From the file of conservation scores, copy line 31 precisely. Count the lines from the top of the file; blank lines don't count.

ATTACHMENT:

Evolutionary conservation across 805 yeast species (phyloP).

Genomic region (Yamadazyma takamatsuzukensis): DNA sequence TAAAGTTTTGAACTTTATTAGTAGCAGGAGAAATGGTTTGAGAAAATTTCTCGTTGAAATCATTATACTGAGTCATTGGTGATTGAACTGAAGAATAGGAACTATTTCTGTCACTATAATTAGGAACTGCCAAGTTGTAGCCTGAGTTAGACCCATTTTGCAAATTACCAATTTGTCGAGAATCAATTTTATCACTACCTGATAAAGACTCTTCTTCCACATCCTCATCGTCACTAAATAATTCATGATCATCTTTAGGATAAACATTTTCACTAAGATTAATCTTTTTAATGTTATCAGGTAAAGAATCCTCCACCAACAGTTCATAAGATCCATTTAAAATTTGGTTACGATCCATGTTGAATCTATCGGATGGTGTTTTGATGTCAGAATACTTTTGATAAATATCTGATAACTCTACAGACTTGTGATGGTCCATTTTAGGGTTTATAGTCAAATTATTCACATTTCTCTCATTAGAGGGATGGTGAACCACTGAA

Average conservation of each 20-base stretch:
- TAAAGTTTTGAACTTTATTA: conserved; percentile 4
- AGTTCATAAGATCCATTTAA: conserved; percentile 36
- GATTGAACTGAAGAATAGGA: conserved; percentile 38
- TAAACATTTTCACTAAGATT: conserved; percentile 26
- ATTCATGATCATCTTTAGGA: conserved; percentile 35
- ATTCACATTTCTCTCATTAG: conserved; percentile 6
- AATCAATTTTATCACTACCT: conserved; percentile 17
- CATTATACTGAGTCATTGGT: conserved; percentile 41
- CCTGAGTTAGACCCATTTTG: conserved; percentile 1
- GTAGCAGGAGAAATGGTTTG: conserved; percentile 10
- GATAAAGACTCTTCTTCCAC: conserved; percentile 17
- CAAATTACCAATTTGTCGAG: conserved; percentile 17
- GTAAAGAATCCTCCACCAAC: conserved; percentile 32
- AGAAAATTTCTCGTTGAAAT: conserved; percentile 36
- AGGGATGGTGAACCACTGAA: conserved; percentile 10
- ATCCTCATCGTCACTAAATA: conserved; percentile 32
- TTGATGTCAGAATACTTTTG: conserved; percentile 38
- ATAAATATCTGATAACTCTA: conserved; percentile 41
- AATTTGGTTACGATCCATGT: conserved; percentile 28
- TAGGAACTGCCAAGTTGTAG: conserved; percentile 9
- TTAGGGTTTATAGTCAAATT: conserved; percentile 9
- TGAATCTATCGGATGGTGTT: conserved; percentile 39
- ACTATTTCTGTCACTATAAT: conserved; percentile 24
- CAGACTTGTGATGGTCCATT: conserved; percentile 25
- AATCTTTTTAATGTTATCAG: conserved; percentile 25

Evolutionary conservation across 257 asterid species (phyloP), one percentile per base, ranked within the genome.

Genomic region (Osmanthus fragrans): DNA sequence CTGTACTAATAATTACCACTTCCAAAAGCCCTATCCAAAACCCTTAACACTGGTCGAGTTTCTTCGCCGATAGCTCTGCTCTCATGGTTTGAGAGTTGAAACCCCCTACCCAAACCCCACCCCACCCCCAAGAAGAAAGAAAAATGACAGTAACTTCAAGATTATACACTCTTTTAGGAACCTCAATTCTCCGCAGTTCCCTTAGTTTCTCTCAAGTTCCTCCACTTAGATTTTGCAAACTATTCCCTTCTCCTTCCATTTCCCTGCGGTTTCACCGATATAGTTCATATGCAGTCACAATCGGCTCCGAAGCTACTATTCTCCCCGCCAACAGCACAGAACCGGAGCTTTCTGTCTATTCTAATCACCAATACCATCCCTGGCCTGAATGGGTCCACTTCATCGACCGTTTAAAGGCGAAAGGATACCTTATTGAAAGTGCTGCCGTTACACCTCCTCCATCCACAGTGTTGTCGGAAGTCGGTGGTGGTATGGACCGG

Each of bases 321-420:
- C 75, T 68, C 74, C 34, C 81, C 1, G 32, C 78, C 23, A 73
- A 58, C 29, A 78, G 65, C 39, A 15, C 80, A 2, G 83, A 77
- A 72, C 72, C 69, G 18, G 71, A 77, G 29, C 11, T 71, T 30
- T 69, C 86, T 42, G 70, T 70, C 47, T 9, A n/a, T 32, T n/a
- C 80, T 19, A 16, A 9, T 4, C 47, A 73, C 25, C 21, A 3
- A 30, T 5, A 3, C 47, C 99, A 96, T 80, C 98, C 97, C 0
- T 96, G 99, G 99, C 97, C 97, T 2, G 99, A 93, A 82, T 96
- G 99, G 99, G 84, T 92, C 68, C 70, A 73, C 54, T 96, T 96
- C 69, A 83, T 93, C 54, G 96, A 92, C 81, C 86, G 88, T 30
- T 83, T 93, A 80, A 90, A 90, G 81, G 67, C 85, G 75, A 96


Each of bases 321-420: